Money laundering has always troubled financial institutions, but today’s digital banking system creates additional complexities as fraudsters around the world take advantage of financial technologies to launder approximately $2 trillion annually. Banks are scrambling to match cybercriminals' pace, and some are adapting quicker than others.
Five Dutch banks recently formed a group to protect their systems against money launderers, but only after three of them shook off fines and anti-money laundering (AML) strategy investigations. Member ING Bank was fined 775 million euros ($852 million USD) in 2018 for failing to prevent criminals from siphoning millions of euros through it over a six-year period, for example.
Financial institutions (FIs) worldwide are innovating their AML strategies to protect against similar events, but the process requires more than simply adding security to their online platforms. Legitimate customers have expectations that banks must meet, meaning FIs must walk fine lines between providing speed and AML security, according to Michael Bopp, executive vice president and chief customer engagement officer for Synchrony Financial.
Bopp recently spoke with PYMNTS about how AML expectations are changing and how Synchrony has developed customer engagement and cybersecurity protocols to address all aspects of money laundering.
“Consumers want speed and personalization, but they don’t want to sacrifice security,” he said. “Because the online environment continues to evolve at a fast pace, our AML strategies need to be fluid to keep up with the increased functionality and continual evolution of technology our customers expect and deserve.”
AML Strategies and Innovation Quirks
Strong relationships with regulators have always been key to developing anti-crime strategies, especially as security needs evolve. Synchrony has configured its information security controls to align with Financial Services Sector Cybersecurity Profile framework developed by the National Institute of Standards and Technology (NIST), Bopp said. Such profiles ensure FIs comply with current regulations and AML standards.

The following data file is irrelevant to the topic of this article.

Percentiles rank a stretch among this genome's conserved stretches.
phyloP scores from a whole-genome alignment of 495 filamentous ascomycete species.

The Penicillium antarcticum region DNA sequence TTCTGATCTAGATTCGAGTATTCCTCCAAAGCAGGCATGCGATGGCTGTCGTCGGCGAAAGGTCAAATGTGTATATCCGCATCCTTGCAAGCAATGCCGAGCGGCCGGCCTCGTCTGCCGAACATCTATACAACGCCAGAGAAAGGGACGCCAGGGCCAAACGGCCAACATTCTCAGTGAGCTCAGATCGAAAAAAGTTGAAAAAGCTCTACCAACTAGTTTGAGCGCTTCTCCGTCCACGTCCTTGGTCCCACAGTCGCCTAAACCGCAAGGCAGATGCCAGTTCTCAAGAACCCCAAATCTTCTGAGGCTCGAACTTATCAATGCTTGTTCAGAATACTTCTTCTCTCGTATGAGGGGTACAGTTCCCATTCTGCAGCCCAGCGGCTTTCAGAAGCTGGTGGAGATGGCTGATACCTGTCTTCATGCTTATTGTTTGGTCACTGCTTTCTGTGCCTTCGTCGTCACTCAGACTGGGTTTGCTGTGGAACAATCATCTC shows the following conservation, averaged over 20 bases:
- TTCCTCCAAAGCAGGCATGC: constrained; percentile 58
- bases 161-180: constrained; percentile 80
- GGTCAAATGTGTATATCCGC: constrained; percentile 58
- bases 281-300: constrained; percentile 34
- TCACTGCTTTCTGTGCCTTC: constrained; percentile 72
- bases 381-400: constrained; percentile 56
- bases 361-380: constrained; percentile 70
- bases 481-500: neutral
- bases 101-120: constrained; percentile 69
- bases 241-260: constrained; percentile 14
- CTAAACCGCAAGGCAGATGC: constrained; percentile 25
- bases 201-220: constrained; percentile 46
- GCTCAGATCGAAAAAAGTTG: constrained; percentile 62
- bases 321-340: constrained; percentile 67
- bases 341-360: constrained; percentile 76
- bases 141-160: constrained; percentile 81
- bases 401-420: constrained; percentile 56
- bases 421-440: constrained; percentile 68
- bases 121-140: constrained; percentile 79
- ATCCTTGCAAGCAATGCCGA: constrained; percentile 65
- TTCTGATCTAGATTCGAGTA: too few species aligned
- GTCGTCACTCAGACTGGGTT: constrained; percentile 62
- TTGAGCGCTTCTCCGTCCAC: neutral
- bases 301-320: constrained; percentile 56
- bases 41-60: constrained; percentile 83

Matching regulations is only part of the AML puzzle, as modern FIs must protect many channels from cybercriminals, even though balancing security needs with prickly customers’ personalization demands is not a new problem for banks. Mobile, online and phone channels all have distinct fraud challenges and customer needs, after all.
“We believe that consumer choice is paramount, and that extends to information security,” Bopp said. “We offer the ability to log into online and mobile banking services using face ID and fingerprint ID. Of course, if people prefer typing passwords, they can do that instead.”
Banks also need to match fraudsters’ technologies if they want to defend their platforms. Artificial intelligence (AI) and machine learning (ML) are popular tools for both, used by FIs to determine how legitimate consumers behave and by bad actors to mimic those behaviors. Bopp said this competition makes gaining a more intuitive grasp of customers’ behaviors critical to banks' AML strategies.
“If we have a better understanding of how our customers use our cards for their everyday needs, then we can direct our AML strategies and activities accordingly,” he explained.
Such technologies become more sophisticated every year, and FIs must carefully adapt to prevent launderers from slipping into their platforms.
This is also why banks need to shift how they think about utilizing AI and data, Bopp added. FIs must tap into their vast amounts of data to protect customers and innovate AML efforts, but they should carefully approach such innovation to best serve their customers.
“There [are] a tremendous [number] of AI and ML tools, but it’s the combination of these technologies that becomes powerful,” Bopp said.
Changing AML with AI and ML
Synchrony continues to innovate its AML approach, experimenting with ML technology to provide greater speed to customers and using AI to offer stronger personalization.
“Enabling ML solutions containing fraud detection features to work in tandem with our credit solutions helps protect our more than 80 million active customers,” Bopp stated. “We’re scaling ML models to identify fraud patterns to combat and prevent coordinated fraud networks at twice the speed.”
Banks will need to make sure they can continue this speedy innovation as cybercriminals develop more sophisticated technologies. Preventing money laundering will be an ongoing battle for FIs that will always require further innovations, and banks must be certain they are prioritizing customers as they fight cybercrime.